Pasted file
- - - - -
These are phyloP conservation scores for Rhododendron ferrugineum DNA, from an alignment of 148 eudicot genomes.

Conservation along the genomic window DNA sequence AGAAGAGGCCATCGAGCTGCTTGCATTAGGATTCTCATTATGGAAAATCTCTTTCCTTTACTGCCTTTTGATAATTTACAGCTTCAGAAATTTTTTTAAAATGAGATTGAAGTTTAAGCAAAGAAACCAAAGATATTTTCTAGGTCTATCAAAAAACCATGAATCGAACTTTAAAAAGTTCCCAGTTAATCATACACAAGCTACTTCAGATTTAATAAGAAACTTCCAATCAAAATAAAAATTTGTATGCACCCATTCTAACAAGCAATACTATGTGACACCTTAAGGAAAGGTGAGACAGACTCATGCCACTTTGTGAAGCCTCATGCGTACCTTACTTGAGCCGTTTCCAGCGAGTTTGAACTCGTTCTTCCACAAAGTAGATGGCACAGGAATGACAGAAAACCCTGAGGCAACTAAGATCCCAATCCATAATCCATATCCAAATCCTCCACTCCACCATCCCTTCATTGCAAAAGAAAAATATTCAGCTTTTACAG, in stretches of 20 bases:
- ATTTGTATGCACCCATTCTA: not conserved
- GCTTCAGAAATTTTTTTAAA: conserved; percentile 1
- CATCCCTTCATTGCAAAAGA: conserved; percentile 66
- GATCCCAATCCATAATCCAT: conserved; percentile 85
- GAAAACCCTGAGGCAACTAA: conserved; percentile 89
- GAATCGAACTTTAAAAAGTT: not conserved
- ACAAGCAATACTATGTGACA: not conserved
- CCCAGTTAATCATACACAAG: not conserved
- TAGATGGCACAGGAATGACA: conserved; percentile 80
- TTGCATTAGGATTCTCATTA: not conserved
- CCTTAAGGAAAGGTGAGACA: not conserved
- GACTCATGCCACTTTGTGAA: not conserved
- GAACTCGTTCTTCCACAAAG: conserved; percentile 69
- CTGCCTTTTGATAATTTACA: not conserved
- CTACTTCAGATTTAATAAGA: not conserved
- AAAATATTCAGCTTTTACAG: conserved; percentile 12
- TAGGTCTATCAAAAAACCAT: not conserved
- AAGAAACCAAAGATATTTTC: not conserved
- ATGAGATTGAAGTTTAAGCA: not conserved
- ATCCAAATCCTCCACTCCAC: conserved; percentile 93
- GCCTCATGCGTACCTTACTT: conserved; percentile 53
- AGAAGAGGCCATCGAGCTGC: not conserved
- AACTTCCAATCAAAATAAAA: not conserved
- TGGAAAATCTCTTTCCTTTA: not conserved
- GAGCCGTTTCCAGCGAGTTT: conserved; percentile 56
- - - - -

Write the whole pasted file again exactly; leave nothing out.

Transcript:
These are phyloP conservation scores for Rhododendron ferrugineum DNA, from an alignment of 148 eudicot genomes.

Conservation along the genomic window DNA sequence AGAAGAGGCCATCGAGCTGCTTGCATTAGGATTCTCATTATGGAAAATCTCTTTCCTTTACTGCCTTTTGATAATTTACAGCTTCAGAAATTTTTTTAAAATGAGATTGAAGTTTAAGCAAAGAAACCAAAGATATTTTCTAGGTCTATCAAAAAACCATGAATCGAACTTTAAAAAGTTCCCAGTTAATCATACACAAGCTACTTCAGATTTAATAAGAAACTTCCAATCAAAATAAAAATTTGTATGCACCCATTCTAACAAGCAATACTATGTGACACCTTAAGGAAAGGTGAGACAGACTCATGCCACTTTGTGAAGCCTCATGCGTACCTTACTTGAGCCGTTTCCAGCGAGTTTGAACTCGTTCTTCCACAAAGTAGATGGCACAGGAATGACAGAAAACCCTGAGGCAACTAAGATCCCAATCCATAATCCATATCCAAATCCTCCACTCCACCATCCCTTCATTGCAAAAGAAAAATATTCAGCTTTTACAG, in stretches of 20 bases:
- ATTTGTATGCACCCATTCTA: not conserved
- GCTTCAGAAATTTTTTTAAA: conserved; percentile 1
- CATCCCTTCATTGCAAAAGA: conserved; percentile 66
- GATCCCAATCCATAATCCAT: conserved; percentile 85
- GAAAACCCTGAGGCAACTAA: conserved; percentile 89
- GAATCGAACTTTAAAAAGTT: not conserved
- ACAAGCAATACTATGTGACA: not conserved
- CCCAGTTAATCATACACAAG: not conserved
- TAGATGGCACAGGAATGACA: conserved; percentile 80
- TTGCATTAGGATTCTCATTA: not conserved
- CCTTAAGGAAAGGTGAGACA: not conserved
- GACTCATGCCACTTTGTGAA: not conserved
- GAACTCGTTCTTCCACAAAG: conserved; percentile 69
- CTGCCTTTTGATAATTTACA: not conserved
- CTACTTCAGATTTAATAAGA: not conserved
- AAAATATTCAGCTTTTACAG: conserved; percentile 12
- TAGGTCTATCAAAAAACCAT: not conserved
- AAGAAACCAAAGATATTTTC: not conserved
- ATGAGATTGAAGTTTAAGCA: not conserved
- ATCCAAATCCTCCACTCCAC: conserved; percentile 93
- GCCTCATGCGTACCTTACTT: conserved; percentile 53
- AGAAGAGGCCATCGAGCTGC: not conserved
- AACTTCCAATCAAAATAAAA: not conserved
- TGGAAAATCTCTTTCCTTTA: not conserved
- GAGCCGTTTCCAGCGAGTTT: conserved; percentile 56